“Thus far the members of New York swelldom, who have found their matrimonial chains galling, have chiefly taken advantage of the ease with which divorces can be obtained in Newport…Matrimony should not be regarded as a thing to be put on and off like an old glove, and the laws of the country should make it impossible to consider it in that light. Newport's new mission is one that does her no credit.”
Battles played out in the Rhode Island Legislature to toughen the requirements for divorce, but the divorce industry found a way to still thrive. Humorists enjoyed the scenarios that cropped up, noting that society hostesses faced complicated seating arrangements since they needed to separate ex-spouses. And one writer gleefully told of attending a tennis match at the Newport Casino that ended in great embarrassment: A former married couple, both now with new spouses, found they were seated next to each other.
But it wasn't just the wealthy who headed to the Rhode Island divorce capital. In New York, law firms sprouted that specialized in the Rhode Island divorce. One spouse would hire a firm and sign an attestation that he or she had established residency in Rhode Island. New York would forward the matter to Rhode Island for processing.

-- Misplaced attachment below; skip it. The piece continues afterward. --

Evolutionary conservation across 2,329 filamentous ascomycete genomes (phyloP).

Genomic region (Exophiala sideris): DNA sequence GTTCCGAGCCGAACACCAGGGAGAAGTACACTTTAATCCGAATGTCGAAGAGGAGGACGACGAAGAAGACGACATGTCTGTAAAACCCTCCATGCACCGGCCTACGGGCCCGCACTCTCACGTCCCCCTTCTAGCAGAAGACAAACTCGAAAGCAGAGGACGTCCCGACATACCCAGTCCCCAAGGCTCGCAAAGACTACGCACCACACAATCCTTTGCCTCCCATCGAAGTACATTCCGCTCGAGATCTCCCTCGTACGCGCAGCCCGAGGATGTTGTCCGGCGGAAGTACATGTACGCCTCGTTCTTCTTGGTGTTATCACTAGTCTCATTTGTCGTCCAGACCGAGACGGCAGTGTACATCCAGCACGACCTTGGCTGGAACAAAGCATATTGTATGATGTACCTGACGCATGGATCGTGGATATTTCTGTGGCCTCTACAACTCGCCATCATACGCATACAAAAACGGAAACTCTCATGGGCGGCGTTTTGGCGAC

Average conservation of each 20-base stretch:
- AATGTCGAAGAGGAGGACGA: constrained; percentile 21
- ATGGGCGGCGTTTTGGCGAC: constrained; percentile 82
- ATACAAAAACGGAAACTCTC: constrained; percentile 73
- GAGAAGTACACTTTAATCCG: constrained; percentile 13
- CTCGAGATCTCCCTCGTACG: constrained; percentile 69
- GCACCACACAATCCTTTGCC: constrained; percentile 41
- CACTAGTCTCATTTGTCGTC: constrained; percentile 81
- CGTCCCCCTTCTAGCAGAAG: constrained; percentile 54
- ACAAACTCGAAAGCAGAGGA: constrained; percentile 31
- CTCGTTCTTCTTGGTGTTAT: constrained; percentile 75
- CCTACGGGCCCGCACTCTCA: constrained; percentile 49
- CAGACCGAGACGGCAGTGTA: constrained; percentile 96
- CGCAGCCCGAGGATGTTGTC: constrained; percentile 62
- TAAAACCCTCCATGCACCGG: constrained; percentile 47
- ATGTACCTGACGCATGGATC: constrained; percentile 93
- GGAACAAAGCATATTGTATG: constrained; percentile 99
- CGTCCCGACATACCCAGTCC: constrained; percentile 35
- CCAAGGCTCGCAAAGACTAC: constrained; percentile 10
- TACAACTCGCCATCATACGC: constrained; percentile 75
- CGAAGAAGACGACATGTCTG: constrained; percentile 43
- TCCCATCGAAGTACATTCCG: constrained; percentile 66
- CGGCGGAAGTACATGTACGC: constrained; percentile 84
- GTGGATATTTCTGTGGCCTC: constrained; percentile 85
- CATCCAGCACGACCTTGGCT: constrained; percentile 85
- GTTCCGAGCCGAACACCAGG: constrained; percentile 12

These “divorce mills” occasionally grew controversial. In 1925, police arrested 25 people for fraudulently processing out-of-state divorces, with the aid of a magistrate.
Haddock v. Haddock
Meanwhile, the critics had persuaded the Supreme Court to further muddy the waters because they couldn't reform the divorce laws state-by-state. In the 1906 case of Haddock v. Haddock, the court declared that simply because one state declared a couple divorced did not mean they had actually divorced. The state where they married had to agree to the divorce, as well.
The ruling was a lawyer’s dream. It opened endless possibilities to complicate the issue, creating the real possibility for a person to be married in one state, divorced in another and guilty of bigamy in another, if remarried.
This state of confusion would exist until the court again addressed the question in 1942. By then, however, Rhode Island was losing its status as the divorce capital.
In 1927, Nevada finally got into the game, dropping residency requirements to six months for divorcees. Nevada again in 1930 dropped the requirement to three weeks.
This story about New England's divorce capital was updated in 2019.